SEARCH

SEARCH BY CITATION

Keywords:

  • multiechelon inventory control policy;
  • supply chain coordination;
  • coordinated replenishment;
  • risk/stock pooling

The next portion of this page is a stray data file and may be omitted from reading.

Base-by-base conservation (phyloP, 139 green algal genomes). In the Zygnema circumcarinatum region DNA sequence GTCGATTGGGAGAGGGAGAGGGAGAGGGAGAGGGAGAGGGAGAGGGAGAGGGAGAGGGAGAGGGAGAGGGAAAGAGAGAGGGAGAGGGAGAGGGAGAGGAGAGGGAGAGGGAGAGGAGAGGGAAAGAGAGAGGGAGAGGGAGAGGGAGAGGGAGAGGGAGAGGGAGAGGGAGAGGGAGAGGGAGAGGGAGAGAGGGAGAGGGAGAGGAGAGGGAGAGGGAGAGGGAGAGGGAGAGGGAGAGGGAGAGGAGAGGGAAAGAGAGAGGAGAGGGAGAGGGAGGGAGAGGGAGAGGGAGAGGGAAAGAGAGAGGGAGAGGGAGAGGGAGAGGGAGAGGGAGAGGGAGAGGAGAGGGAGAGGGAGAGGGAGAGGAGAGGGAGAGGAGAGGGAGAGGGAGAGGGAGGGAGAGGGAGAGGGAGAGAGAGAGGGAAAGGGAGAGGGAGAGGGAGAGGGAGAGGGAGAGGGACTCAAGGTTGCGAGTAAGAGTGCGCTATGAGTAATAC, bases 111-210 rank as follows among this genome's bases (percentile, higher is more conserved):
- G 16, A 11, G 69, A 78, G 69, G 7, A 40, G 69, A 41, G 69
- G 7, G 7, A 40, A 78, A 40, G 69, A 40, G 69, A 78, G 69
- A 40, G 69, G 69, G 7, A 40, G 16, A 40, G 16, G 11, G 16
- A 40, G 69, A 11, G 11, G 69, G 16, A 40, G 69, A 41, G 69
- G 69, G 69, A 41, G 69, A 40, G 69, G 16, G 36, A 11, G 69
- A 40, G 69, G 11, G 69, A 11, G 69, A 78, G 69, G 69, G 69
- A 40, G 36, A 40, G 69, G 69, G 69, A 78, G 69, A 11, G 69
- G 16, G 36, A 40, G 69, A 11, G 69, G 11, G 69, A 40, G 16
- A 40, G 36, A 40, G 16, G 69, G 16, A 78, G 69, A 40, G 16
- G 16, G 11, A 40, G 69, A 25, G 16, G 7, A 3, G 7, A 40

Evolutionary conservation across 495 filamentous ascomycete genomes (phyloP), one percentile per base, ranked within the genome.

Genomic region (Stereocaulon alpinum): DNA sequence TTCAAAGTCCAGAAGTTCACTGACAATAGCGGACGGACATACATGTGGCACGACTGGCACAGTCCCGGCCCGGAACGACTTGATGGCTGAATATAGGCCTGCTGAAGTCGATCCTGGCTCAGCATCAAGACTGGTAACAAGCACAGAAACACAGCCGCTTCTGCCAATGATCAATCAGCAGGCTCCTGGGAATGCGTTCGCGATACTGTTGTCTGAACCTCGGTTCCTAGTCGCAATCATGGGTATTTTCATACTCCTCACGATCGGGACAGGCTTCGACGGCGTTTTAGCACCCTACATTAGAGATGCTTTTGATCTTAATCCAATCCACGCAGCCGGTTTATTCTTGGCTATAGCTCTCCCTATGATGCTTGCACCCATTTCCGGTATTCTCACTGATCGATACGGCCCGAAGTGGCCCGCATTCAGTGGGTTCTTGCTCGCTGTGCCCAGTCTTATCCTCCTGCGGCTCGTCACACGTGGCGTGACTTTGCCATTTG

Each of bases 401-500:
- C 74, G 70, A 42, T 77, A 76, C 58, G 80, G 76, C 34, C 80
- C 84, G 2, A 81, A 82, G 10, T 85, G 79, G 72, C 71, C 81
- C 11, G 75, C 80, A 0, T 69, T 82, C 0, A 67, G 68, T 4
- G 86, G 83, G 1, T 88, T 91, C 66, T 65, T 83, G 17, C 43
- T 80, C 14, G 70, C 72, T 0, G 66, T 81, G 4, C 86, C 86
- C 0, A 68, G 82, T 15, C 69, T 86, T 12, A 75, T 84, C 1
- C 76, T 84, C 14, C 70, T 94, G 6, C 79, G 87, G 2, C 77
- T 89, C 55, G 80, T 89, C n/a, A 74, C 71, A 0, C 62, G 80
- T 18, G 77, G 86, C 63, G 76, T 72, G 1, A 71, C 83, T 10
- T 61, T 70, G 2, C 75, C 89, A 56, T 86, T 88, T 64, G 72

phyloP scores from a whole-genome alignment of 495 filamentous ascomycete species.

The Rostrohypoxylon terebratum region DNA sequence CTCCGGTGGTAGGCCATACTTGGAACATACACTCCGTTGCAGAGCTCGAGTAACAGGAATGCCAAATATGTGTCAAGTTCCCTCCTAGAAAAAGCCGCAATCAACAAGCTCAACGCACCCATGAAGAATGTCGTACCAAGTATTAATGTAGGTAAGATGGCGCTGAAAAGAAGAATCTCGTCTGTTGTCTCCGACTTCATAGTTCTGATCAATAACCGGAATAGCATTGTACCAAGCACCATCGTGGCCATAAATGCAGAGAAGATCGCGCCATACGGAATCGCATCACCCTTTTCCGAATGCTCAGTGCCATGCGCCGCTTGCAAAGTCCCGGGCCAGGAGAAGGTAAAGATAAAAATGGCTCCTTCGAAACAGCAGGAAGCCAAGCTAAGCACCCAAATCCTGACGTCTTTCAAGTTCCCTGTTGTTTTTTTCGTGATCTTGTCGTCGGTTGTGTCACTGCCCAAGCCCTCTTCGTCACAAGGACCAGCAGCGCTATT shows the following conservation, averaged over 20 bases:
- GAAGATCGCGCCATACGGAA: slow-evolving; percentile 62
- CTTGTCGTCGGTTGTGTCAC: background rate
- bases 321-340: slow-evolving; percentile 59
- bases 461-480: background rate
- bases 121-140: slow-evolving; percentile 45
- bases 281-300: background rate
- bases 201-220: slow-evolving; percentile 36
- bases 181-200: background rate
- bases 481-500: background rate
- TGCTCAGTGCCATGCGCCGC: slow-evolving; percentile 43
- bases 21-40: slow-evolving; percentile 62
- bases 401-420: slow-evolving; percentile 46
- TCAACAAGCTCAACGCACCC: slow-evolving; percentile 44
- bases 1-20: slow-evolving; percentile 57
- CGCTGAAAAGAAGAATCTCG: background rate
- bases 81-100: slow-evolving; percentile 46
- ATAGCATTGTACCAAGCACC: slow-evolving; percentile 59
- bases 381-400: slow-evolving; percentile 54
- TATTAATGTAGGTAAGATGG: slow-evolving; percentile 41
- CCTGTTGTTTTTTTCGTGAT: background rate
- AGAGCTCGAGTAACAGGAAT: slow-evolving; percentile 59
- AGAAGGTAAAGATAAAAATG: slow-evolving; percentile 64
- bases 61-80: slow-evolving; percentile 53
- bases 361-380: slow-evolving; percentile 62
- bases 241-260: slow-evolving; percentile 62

We consider a distribution system consisting of a central warehouse and a group of retailers facing independent stochastic demand. The retailers replenish from the warehouse, and the warehouse from an outside supplier with ample supply. Time is continuous. Most previous studies on inventory control policies for this system have considered stock-based batch-ordering policies. We develop a time-based joint-replenishment policy in this study. Let the warehouse set up a basic replenishment interval. The retailers are replenished through the warehouse in intervals that are integer multiples of the basic replenishment interval. No inventory is carried at the warehouse. We provide an exact evaluation of the long-term average system costs under the assumption that stock can be balanced among the retailers. The structural properties of the inventory system are characterized. We show that, although it is well known that stock-based inventory control policies dominate time-based inventory control policies at a single facility, this dominance does not hold for distribution systems with multiple retailers and stochastic demand. This is because the latter can provide a more efficient mechanism to streamline inventory flow and pool retailer demand, even though the former may be able to use more updated stock information to optimize system performance. The findings of the study provide insights about the key factors that drive the performance of a multiechelon inventory control system. © 2013 Wiley Periodicals, Inc. Naval Research Logistics 60: 637–651, 2013